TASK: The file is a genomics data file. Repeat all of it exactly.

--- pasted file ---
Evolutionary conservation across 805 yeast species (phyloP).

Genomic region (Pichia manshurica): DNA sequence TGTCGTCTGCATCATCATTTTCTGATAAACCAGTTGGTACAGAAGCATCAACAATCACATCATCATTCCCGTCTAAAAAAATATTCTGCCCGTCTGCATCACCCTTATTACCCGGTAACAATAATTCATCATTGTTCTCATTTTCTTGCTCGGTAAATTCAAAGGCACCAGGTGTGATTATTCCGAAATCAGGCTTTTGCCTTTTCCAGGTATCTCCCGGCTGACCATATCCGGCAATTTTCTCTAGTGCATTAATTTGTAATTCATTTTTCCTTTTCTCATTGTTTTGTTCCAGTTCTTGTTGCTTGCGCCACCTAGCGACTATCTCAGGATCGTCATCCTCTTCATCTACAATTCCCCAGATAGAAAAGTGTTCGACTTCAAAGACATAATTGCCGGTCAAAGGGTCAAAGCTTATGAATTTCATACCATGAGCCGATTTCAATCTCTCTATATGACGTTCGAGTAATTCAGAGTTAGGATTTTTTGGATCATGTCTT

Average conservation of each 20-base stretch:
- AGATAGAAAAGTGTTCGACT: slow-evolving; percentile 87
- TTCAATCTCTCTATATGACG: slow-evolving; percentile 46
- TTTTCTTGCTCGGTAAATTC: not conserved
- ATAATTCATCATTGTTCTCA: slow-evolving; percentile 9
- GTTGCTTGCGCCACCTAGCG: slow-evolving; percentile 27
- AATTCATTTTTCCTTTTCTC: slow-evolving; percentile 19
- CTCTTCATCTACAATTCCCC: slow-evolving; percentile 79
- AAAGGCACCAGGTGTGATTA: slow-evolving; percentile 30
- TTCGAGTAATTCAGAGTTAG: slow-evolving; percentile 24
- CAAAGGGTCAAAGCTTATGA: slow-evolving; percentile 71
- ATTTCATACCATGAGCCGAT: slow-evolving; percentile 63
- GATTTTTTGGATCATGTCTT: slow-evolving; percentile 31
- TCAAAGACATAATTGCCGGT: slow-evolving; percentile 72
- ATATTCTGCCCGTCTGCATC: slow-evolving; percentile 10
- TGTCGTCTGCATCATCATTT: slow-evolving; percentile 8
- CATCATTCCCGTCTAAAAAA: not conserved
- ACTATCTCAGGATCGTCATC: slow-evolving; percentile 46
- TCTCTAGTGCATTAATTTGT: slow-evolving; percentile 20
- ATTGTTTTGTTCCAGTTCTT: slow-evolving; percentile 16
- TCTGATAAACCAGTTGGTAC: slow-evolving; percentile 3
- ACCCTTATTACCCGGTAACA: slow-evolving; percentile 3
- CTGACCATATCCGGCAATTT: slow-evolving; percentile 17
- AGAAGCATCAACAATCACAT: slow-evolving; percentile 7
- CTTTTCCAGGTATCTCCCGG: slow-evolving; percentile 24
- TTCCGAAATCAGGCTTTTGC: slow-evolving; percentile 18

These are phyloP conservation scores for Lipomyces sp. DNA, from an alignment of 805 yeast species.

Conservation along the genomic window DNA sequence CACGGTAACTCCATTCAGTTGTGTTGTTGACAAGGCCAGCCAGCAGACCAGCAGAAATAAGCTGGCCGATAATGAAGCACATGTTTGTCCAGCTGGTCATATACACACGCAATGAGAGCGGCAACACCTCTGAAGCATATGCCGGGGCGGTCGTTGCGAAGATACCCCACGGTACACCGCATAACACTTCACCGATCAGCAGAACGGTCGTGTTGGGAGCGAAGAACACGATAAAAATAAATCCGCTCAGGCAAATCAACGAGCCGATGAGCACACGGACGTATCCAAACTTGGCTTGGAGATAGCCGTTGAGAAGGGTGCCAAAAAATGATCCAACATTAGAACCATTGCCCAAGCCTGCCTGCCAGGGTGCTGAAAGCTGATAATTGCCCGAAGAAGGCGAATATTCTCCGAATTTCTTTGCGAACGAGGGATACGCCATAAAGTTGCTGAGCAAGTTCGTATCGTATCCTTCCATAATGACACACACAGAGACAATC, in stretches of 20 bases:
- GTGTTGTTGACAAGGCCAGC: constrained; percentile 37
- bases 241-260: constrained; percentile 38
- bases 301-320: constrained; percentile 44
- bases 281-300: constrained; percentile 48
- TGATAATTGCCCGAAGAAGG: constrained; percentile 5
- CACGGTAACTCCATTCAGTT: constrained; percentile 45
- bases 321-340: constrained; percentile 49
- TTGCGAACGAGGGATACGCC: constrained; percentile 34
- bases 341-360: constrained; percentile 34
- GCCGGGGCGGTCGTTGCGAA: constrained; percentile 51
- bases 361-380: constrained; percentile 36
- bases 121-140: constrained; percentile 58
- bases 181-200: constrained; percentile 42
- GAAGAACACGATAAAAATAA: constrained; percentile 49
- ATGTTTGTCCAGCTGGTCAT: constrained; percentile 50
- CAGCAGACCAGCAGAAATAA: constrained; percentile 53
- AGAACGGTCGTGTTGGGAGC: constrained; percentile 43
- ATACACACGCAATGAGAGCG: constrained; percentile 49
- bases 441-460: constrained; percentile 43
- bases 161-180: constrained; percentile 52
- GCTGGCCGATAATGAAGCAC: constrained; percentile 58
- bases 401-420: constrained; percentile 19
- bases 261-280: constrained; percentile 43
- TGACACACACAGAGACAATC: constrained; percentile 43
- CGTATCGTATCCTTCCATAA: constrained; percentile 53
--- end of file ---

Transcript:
Evolutionary conservation across 805 yeast species (phyloP).

Genomic region (Pichia manshurica): DNA sequence TGTCGTCTGCATCATCATTTTCTGATAAACCAGTTGGTACAGAAGCATCAACAATCACATCATCATTCCCGTCTAAAAAAATATTCTGCCCGTCTGCATCACCCTTATTACCCGGTAACAATAATTCATCATTGTTCTCATTTTCTTGCTCGGTAAATTCAAAGGCACCAGGTGTGATTATTCCGAAATCAGGCTTTTGCCTTTTCCAGGTATCTCCCGGCTGACCATATCCGGCAATTTTCTCTAGTGCATTAATTTGTAATTCATTTTTCCTTTTCTCATTGTTTTGTTCCAGTTCTTGTTGCTTGCGCCACCTAGCGACTATCTCAGGATCGTCATCCTCTTCATCTACAATTCCCCAGATAGAAAAGTGTTCGACTTCAAAGACATAATTGCCGGTCAAAGGGTCAAAGCTTATGAATTTCATACCATGAGCCGATTTCAATCTCTCTATATGACGTTCGAGTAATTCAGAGTTAGGATTTTTTGGATCATGTCTT

Average conservation of each 20-base stretch:
- AGATAGAAAAGTGTTCGACT: slow-evolving; percentile 87
- TTCAATCTCTCTATATGACG: slow-evolving; percentile 46
- TTTTCTTGCTCGGTAAATTC: not conserved
- ATAATTCATCATTGTTCTCA: slow-evolving; percentile 9
- GTTGCTTGCGCCACCTAGCG: slow-evolving; percentile 27
- AATTCATTTTTCCTTTTCTC: slow-evolving; percentile 19
- CTCTTCATCTACAATTCCCC: slow-evolving; percentile 79
- AAAGGCACCAGGTGTGATTA: slow-evolving; percentile 30
- TTCGAGTAATTCAGAGTTAG: slow-evolving; percentile 24
- CAAAGGGTCAAAGCTTATGA: slow-evolving; percentile 71
- ATTTCATACCATGAGCCGAT: slow-evolving; percentile 63
- GATTTTTTGGATCATGTCTT: slow-evolving; percentile 31
- TCAAAGACATAATTGCCGGT: slow-evolving; percentile 72
- ATATTCTGCCCGTCTGCATC: slow-evolving; percentile 10
- TGTCGTCTGCATCATCATTT: slow-evolving; percentile 8
- CATCATTCCCGTCTAAAAAA: not conserved
- ACTATCTCAGGATCGTCATC: slow-evolving; percentile 46
- TCTCTAGTGCATTAATTTGT: slow-evolving; percentile 20
- ATTGTTTTGTTCCAGTTCTT: slow-evolving; percentile 16
- TCTGATAAACCAGTTGGTAC: slow-evolving; percentile 3
- ACCCTTATTACCCGGTAACA: slow-evolving; percentile 3
- CTGACCATATCCGGCAATTT: slow-evolving; percentile 17
- AGAAGCATCAACAATCACAT: slow-evolving; percentile 7
- CTTTTCCAGGTATCTCCCGG: slow-evolving; percentile 24
- TTCCGAAATCAGGCTTTTGC: slow-evolving; percentile 18

These are phyloP conservation scores for Lipomyces sp. DNA, from an alignment of 805 yeast species.

Conservation along the genomic window DNA sequence CACGGTAACTCCATTCAGTTGTGTTGTTGACAAGGCCAGCCAGCAGACCAGCAGAAATAAGCTGGCCGATAATGAAGCACATGTTTGTCCAGCTGGTCATATACACACGCAATGAGAGCGGCAACACCTCTGAAGCATATGCCGGGGCGGTCGTTGCGAAGATACCCCACGGTACACCGCATAACACTTCACCGATCAGCAGAACGGTCGTGTTGGGAGCGAAGAACACGATAAAAATAAATCCGCTCAGGCAAATCAACGAGCCGATGAGCACACGGACGTATCCAAACTTGGCTTGGAGATAGCCGTTGAGAAGGGTGCCAAAAAATGATCCAACATTAGAACCATTGCCCAAGCCTGCCTGCCAGGGTGCTGAAAGCTGATAATTGCCCGAAGAAGGCGAATATTCTCCGAATTTCTTTGCGAACGAGGGATACGCCATAAAGTTGCTGAGCAAGTTCGTATCGTATCCTTCCATAATGACACACACAGAGACAATC, in stretches of 20 bases:
- GTGTTGTTGACAAGGCCAGC: constrained; percentile 37
- bases 241-260: constrained; percentile 38
- bases 301-320: constrained; percentile 44
- bases 281-300: constrained; percentile 48
- TGATAATTGCCCGAAGAAGG: constrained; percentile 5
- CACGGTAACTCCATTCAGTT: constrained; percentile 45
- bases 321-340: constrained; percentile 49
- TTGCGAACGAGGGATACGCC: constrained; percentile 34
- bases 341-360: constrained; percentile 34
- GCCGGGGCGGTCGTTGCGAA: constrained; percentile 51
- bases 361-380: constrained; percentile 36
- bases 121-140: constrained; percentile 58
- bases 181-200: constrained; percentile 42
- GAAGAACACGATAAAAATAA: constrained; percentile 49
- ATGTTTGTCCAGCTGGTCAT: constrained; percentile 50
- CAGCAGACCAGCAGAAATAA: constrained; percentile 53
- AGAACGGTCGTGTTGGGAGC: constrained; percentile 43
- ATACACACGCAATGAGAGCG: constrained; percentile 49
- bases 441-460: constrained; percentile 43
- bases 161-180: constrained; percentile 52
- GCTGGCCGATAATGAAGCAC: constrained; percentile 58
- bases 401-420: constrained; percentile 19
- bases 261-280: constrained; percentile 43
- TGACACACACAGAGACAATC: constrained; percentile 43
- CGTATCGTATCCTTCCATAA: constrained; percentile 53